fact that the steel fabricator, Novel Iron of Greenland, New Hampshire acknowledged the
importance of some of the innovative factors used in the design, and agreed to supply and
fabricate several representative beam-to-column units for testing at the University of Illinois as
part of ongoing research for effective steel frame designs.
Northeastern University Building K
Building K is a 300-bed Dormitory on the east side of the campus and features multi-curved
faces and a central core. This would be the first building on the Northeastern Campus to be
designed under the 7th Edition of the Mass Code with the changes as described above. With a
planned building height of 18 stories totaling 225' the quarter-moon shaped core would not be
sufficiently rigid to carry all of the lateral loads economically. Furthermore, there were
numerous architectural and mechanical access paths preventing the perimeter walls of the core to
be effectively braced.
Since this dormitory was a “suite” design, limited door openings were required off the
corridor to the rooms. Thus the corridor wall proved a far better location for the bracing system,
and it also gave a larger footprint for overturning. To avoid the use of eccentric-braced frames at
the doors, ladder columns were used at each door opening.
To reduce overturning forces, several outrigger trusses were added in the demising walls
between suites. The resulting frame is extremely efficient despite the complex plan geometry.
Impacts from the new Code provisions were extensive from a design point of view, but minimal
from a building cost point of view, since the lower R factor (3.25 vs 5.0) was offset by the lower
ground acceleration.
Six buildings of similar occupancies were designed and constructed during a ten-year period
during which Code revisions and market conditions were both volatile. The Case Studies
demonstrate the importance of researching and understanding where Code changes are coming
from and where they are headed. It is important to embrace the concepts behind these changes in
order to provide cost-effective and sound designs. The experience also suggests that fairly large
changes have occurred to the R Factors, seismic detailing requirements, site factor contributions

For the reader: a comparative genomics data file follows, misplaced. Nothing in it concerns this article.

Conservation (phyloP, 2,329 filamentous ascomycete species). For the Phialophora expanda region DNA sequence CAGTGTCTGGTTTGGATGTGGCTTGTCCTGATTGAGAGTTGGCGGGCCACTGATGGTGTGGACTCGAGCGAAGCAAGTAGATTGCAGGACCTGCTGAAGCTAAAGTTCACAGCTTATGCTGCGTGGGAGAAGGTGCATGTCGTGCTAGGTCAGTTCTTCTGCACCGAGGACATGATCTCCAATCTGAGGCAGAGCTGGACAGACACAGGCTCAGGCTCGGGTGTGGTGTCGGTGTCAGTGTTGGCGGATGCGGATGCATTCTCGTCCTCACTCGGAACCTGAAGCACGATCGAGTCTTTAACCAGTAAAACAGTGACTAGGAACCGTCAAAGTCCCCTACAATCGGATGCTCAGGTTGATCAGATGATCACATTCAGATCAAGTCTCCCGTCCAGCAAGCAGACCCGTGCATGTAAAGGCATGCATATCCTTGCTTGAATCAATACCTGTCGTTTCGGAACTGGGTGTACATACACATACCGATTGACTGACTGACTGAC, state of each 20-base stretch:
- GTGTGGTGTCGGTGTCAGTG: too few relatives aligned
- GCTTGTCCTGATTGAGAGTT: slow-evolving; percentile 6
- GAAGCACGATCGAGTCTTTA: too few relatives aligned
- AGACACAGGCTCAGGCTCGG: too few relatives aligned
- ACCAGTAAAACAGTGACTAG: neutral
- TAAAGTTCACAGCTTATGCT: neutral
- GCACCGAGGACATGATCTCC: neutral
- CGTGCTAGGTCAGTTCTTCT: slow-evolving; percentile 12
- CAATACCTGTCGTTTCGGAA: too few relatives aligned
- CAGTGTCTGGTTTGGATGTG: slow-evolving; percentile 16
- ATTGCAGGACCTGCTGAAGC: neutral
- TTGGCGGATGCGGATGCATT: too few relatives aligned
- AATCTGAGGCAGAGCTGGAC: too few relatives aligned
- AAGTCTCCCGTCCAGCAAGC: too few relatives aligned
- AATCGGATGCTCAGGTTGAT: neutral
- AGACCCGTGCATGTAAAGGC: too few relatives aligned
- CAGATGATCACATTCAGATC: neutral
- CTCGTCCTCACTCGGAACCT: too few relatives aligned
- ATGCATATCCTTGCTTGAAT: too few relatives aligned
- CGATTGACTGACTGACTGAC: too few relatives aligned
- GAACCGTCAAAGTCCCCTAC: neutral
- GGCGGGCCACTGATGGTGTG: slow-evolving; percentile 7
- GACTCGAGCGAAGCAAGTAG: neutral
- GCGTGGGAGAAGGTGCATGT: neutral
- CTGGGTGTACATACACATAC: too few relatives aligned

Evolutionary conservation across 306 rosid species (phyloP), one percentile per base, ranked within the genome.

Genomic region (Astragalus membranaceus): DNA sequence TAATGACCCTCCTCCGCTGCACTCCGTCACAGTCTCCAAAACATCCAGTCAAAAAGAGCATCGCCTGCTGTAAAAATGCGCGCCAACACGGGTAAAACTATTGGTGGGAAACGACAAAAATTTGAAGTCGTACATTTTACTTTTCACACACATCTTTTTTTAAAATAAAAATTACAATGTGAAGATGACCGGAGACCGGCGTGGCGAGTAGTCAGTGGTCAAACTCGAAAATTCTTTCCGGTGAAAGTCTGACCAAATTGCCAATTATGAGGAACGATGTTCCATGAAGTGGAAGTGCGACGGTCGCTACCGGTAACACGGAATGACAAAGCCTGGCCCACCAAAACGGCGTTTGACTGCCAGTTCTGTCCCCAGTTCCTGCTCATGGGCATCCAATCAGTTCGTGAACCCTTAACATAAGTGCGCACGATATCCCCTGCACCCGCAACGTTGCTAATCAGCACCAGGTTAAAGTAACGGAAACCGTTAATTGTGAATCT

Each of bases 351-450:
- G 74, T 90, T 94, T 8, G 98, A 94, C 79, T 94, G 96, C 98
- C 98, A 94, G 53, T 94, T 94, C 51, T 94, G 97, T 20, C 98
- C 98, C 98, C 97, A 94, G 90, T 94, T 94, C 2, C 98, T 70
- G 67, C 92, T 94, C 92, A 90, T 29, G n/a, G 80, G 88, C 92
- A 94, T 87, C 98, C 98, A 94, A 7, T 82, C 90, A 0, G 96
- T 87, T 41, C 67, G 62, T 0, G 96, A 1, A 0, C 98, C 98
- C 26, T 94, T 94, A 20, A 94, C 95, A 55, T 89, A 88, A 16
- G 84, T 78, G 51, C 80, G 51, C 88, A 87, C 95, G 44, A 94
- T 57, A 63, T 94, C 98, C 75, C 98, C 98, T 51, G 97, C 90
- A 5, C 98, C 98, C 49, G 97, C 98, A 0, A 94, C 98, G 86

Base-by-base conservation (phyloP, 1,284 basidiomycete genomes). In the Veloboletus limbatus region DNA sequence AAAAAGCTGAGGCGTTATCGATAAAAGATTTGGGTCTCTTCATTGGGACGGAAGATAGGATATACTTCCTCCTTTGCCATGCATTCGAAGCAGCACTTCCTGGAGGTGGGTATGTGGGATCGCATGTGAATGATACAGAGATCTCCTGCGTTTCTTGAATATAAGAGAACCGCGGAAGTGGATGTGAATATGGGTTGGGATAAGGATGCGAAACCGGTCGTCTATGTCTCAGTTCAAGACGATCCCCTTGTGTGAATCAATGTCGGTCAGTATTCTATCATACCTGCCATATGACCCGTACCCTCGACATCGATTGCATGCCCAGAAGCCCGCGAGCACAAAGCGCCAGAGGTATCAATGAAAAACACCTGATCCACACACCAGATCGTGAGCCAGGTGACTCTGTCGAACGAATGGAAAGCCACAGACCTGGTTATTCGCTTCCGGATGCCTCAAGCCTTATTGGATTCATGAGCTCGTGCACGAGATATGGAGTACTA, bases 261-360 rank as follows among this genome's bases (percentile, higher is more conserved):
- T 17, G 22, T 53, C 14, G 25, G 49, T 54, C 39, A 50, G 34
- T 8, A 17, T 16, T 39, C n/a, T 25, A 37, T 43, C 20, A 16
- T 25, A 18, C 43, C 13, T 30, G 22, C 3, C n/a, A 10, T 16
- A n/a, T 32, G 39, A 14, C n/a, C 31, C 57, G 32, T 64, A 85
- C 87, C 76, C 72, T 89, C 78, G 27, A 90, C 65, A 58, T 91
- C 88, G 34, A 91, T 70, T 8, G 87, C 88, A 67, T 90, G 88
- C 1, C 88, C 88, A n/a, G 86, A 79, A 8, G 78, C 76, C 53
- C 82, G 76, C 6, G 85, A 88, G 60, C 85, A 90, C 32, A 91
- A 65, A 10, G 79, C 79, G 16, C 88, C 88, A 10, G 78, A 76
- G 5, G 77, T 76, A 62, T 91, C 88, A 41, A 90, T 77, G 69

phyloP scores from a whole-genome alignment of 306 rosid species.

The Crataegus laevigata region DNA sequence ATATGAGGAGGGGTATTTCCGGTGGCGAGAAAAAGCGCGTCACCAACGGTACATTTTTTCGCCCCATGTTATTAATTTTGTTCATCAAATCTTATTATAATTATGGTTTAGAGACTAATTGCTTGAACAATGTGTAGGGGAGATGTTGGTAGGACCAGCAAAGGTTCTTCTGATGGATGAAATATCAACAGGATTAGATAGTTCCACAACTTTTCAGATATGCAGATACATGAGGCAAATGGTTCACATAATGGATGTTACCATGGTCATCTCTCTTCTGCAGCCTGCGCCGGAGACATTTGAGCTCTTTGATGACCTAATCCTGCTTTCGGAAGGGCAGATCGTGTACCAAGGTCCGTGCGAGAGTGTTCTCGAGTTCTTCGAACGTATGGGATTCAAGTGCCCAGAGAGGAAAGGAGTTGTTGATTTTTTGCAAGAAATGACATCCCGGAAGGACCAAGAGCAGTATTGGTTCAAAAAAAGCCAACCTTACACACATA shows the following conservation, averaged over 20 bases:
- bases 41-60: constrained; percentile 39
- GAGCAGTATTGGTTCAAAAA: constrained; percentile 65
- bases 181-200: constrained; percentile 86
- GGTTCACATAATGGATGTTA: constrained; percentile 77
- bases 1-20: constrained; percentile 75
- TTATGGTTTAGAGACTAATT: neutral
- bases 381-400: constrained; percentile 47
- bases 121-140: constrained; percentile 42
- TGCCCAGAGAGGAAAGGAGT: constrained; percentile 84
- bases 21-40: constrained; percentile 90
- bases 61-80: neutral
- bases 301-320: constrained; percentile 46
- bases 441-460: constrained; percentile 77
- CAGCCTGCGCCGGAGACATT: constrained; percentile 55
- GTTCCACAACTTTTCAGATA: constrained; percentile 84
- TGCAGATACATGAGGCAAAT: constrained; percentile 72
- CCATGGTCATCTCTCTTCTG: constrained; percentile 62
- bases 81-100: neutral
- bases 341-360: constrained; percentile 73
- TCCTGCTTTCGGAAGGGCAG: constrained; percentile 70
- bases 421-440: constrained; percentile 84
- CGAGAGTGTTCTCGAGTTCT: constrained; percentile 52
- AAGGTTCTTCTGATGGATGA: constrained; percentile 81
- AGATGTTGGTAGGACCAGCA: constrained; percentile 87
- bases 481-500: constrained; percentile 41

and even spectral accelerations. Thus, when designing in low and moderate seismic regions,
system performance should be measured as much by fundamentally sound principles as by “socalled” exact analysis.
[1] Sorabella, S., Ground Motion Suite Selection for Boston, Massachusetts, Masters Thesis, Department of Civil
and Environmental Engineering, Tufts University, Medford, Massachusetts, 2006, 213 pp.
[2] Nelson, T.A., Performance of a 9-Story Low-Ductility Moment Resisting Frame under Moderate Seismic
Demands, Masters Thesis, Department of Civil and Environmental Engineering, Tufts University, Medford,
Massachusetts, 2007, 243 pp.
[3] Appel, M.E., Design and Performance of Low-Ductility Chevron Braced Frames under Moderate Seismic
Demands, Masters Thesis, Department of Civil and Environmental Engineering, Tufts University, Medford,
Massachusetts, 2008, 123 pp.
[4] Gryniuk, M.C., Seismic Performance of Low-Ductility Chevron Braced Steel Frames in Moderate Seismic
Regions, Masters Thesis, Department of Civil and Environmental Engineering, Tufts University, Medford,
Massachusetts, 2008, 225 pp.
[5] AISC, “Systems not Specifically Detailed for Seismic Resistance,” American Institute of Steel Construction
Special Symposium, November 7, 2008.
[6] Gryniuk, M.C. and Hines, E.M., Safety and Cost Evaluation of a Steel Concentrically Braced Frame Student
Residence Facility in the Northeastern United States, Preliminary Report to the American Institute of Steel
Construction, LeMessurier Consultants, Cambridge, Massachusetts, December 2004, 118pp.
[7] MSC, “News/Research/Gusset Plate Behavior,” AISC Modern Steel Construction, December 2008, p 18.